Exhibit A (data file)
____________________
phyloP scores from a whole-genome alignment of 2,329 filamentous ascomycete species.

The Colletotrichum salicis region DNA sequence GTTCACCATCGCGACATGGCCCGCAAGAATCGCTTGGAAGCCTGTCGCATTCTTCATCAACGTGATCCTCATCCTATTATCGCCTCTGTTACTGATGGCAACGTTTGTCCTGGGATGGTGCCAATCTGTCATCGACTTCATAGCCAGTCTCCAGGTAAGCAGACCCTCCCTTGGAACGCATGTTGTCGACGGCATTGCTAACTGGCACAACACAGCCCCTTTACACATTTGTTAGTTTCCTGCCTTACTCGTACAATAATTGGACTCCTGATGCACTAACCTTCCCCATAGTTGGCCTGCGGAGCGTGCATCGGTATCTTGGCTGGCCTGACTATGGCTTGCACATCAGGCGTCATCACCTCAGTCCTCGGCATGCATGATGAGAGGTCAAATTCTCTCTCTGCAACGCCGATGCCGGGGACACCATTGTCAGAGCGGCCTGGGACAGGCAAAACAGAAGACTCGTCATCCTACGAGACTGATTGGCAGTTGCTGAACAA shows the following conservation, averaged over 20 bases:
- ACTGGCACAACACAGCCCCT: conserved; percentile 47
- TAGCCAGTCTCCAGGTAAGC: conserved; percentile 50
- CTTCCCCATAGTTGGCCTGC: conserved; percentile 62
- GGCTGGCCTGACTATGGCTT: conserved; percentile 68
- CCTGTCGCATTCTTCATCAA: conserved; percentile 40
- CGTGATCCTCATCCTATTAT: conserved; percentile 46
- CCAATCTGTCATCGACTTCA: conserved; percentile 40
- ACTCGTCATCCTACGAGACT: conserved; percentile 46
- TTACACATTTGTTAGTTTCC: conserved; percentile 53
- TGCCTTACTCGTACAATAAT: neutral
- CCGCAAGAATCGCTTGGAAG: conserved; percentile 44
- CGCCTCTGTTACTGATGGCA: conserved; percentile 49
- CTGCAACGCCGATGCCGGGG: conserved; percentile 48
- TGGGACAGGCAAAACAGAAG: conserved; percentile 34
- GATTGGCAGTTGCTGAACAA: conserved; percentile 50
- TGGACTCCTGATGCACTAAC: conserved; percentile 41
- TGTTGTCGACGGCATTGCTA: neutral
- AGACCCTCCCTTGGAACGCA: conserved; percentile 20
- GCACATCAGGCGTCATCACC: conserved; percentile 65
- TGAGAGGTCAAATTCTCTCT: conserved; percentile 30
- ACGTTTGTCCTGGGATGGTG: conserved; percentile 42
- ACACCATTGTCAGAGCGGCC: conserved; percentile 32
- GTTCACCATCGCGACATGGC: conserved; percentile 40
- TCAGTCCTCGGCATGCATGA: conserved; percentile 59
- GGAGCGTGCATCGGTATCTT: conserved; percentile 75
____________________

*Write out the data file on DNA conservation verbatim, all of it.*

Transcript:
phyloP scores from a whole-genome alignment of 2,329 filamentous ascomycete species.

The Colletotrichum salicis region DNA sequence GTTCACCATCGCGACATGGCCCGCAAGAATCGCTTGGAAGCCTGTCGCATTCTTCATCAACGTGATCCTCATCCTATTATCGCCTCTGTTACTGATGGCAACGTTTGTCCTGGGATGGTGCCAATCTGTCATCGACTTCATAGCCAGTCTCCAGGTAAGCAGACCCTCCCTTGGAACGCATGTTGTCGACGGCATTGCTAACTGGCACAACACAGCCCCTTTACACATTTGTTAGTTTCCTGCCTTACTCGTACAATAATTGGACTCCTGATGCACTAACCTTCCCCATAGTTGGCCTGCGGAGCGTGCATCGGTATCTTGGCTGGCCTGACTATGGCTTGCACATCAGGCGTCATCACCTCAGTCCTCGGCATGCATGATGAGAGGTCAAATTCTCTCTCTGCAACGCCGATGCCGGGGACACCATTGTCAGAGCGGCCTGGGACAGGCAAAACAGAAGACTCGTCATCCTACGAGACTGATTGGCAGTTGCTGAACAA shows the following conservation, averaged over 20 bases:
- ACTGGCACAACACAGCCCCT: conserved; percentile 47
- TAGCCAGTCTCCAGGTAAGC: conserved; percentile 50
- CTTCCCCATAGTTGGCCTGC: conserved; percentile 62
- GGCTGGCCTGACTATGGCTT: conserved; percentile 68
- CCTGTCGCATTCTTCATCAA: conserved; percentile 40
- CGTGATCCTCATCCTATTAT: conserved; percentile 46
- CCAATCTGTCATCGACTTCA: conserved; percentile 40
- ACTCGTCATCCTACGAGACT: conserved; percentile 46
- TTACACATTTGTTAGTTTCC: conserved; percentile 53
- TGCCTTACTCGTACAATAAT: neutral
- CCGCAAGAATCGCTTGGAAG: conserved; percentile 44
- CGCCTCTGTTACTGATGGCA: conserved; percentile 49
- CTGCAACGCCGATGCCGGGG: conserved; percentile 48
- TGGGACAGGCAAAACAGAAG: conserved; percentile 34
- GATTGGCAGTTGCTGAACAA: conserved; percentile 50
- TGGACTCCTGATGCACTAAC: conserved; percentile 41
- TGTTGTCGACGGCATTGCTA: neutral
- AGACCCTCCCTTGGAACGCA: conserved; percentile 20
- GCACATCAGGCGTCATCACC: conserved; percentile 65
- TGAGAGGTCAAATTCTCTCT: conserved; percentile 30
- ACGTTTGTCCTGGGATGGTG: conserved; percentile 42
- ACACCATTGTCAGAGCGGCC: conserved; percentile 32
- GTTCACCATCGCGACATGGC: conserved; percentile 40
- TCAGTCCTCGGCATGCATGA: conserved; percentile 59
- GGAGCGTGCATCGGTATCTT: conserved; percentile 75